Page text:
One evening, while we washed up after the community meal at the Baptist Church, a tall thin elderly Indian gentleman with white wiry hair and dark deepset eyes came into the kitchen.
“Are you from England?” he asked me.
Not an unreasonable question, considering many of the white people in Southall are from eastern Europe, but one that always makes me pause before answering. Should I just say yes, or split hairs about being born and raised in Wales, so technically no, although my parents are English and I live here now so, in a way, yes . . .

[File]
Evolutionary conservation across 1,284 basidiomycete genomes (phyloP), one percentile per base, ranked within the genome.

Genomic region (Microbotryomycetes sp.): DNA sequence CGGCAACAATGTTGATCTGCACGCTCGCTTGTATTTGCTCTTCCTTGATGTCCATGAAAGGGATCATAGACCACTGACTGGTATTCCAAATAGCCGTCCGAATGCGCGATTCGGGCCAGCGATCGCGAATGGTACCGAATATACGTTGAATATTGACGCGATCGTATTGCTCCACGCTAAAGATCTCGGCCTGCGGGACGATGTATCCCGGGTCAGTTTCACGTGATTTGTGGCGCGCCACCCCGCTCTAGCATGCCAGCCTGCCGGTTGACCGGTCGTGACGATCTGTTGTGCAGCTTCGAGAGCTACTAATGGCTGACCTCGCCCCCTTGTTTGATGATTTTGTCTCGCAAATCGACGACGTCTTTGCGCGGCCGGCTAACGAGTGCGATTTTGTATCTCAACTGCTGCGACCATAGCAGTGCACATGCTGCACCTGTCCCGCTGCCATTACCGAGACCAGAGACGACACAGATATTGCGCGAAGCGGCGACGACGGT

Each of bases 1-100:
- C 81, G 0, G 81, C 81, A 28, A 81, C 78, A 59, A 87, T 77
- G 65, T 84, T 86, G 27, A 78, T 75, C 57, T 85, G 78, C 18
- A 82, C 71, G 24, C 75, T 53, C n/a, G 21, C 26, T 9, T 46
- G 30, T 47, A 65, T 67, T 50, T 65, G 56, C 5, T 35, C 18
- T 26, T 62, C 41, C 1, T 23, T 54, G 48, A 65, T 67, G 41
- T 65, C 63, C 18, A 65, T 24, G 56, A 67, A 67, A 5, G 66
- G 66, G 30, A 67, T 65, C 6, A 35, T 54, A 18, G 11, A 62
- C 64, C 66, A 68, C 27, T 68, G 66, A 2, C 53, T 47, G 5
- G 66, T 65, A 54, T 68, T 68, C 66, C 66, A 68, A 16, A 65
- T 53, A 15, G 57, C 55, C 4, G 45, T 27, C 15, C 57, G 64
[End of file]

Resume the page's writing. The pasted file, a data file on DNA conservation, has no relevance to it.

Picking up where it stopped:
“But are you Anglo-Saxon?” he wanted to know.
Anglo-Saxon?! Are there any bona fide Anglo-Saxons left?! Isn’t that like asking someone if they’re an Ancient Greek or a Visigoth?! Short of a DNA test, I’d be hard-pressed to tell you to what extent I’m Angle, Saxon, Celt, Norman, Viking, Huguenot or any other people group who’s made these islands their home.
It’s said that Southall is the least English place in England but, when it comes down to it, who are the English anyway?